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Sportress of Blogitude

RG3 hitting houses with balls at practice to show he’s coachable

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Robert Griffin III has been making it habit of emphatically throwing balls away during Cleveland Browns minicamp practices, often to such an extreme that the balls on occasion either drill a 16-foot fence surrounding the practice fields or sail over it and hit houses in a nearby residential neighborhood.

Why? To prove he’s coachable to Hue Jackson and the rest of the Browns coaching staff, apparently.

Cleveland.com’s Mary Kay Cabot reports that on two occasions Tuesday RG3 airmailed to throwaway tosses over the fence, once drilling a garage. Two other times, he drilled the fence.

When asked why he’s putting on such a show when throwing the ball away, Griffin explained it as follows.

“Just throwing it away,” Griffin said Wednesday. “Coach asked me to work on those things. If he asked me to throw it away, I’m going to throw that thing as far as I can – all the way away.”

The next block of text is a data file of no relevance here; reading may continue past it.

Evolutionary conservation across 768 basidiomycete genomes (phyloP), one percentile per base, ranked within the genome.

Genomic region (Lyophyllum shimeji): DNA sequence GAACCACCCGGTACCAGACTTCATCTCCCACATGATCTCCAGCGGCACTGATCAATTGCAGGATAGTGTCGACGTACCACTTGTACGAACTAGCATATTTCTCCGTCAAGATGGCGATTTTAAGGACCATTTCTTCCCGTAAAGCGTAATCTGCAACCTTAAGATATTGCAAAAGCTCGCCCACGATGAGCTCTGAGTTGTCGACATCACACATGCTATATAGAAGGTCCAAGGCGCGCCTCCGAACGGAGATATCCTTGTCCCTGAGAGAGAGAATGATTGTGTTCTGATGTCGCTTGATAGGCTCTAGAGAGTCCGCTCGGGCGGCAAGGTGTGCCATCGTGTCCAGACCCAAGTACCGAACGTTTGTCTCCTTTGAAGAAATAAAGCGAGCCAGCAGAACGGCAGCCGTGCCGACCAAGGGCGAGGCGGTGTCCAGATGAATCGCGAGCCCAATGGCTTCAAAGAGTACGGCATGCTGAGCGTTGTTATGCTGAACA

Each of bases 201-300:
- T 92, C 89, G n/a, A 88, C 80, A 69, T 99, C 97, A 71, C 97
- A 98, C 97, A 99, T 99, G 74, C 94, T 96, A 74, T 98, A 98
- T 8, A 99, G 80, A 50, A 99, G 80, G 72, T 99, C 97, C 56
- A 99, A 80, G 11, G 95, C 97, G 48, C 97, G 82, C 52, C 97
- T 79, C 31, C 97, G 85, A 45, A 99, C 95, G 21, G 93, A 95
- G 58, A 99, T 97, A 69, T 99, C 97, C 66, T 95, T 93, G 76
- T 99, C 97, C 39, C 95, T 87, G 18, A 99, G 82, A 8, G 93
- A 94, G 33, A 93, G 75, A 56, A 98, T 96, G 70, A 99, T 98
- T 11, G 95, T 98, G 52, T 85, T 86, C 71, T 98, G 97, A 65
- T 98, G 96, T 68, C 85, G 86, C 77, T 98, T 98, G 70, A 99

Some of RG3’s demonstrative behavior arguably could be attributed to how Mike Shanahan, his onetime coach with the Washington Redskins, suggested that he wasn’t coachable and never gave up on plays.

So much for that, says Griffin.

“I’m just being coachable,” he said. “You have to practice the way you play – sliding, throwing the ball away, all those things, keeping positive downs and distances. Those are important. It seems funny throwing the ball over the fence, but it’s just part of the process. You have to take everything into account.”

The final season of RG3’s tenure with the Redskins was of course an unmitigated disaster. He was essentially cast aside by Jay Gruden and his coaching staff last season, relegated to running the scout team after he was benched in favor of Kirk Cousins.

But he handled his precipitous fall down the depth chart with class and dignity, earning him praise and arguably affording him one more shot to resurrect his career with the Browns, something he isn’t taking for granted as he moves on from his nightmarish final season in D.C.

“The best thing you can do is be who you are and maybe some of that stuff you might have heard is true,” he said. “…but a lot of that stuff can be extremely false and that’s the blessing of a new opportunity with a new team — to just go out and be myself and let guys make their own determination on who I am.”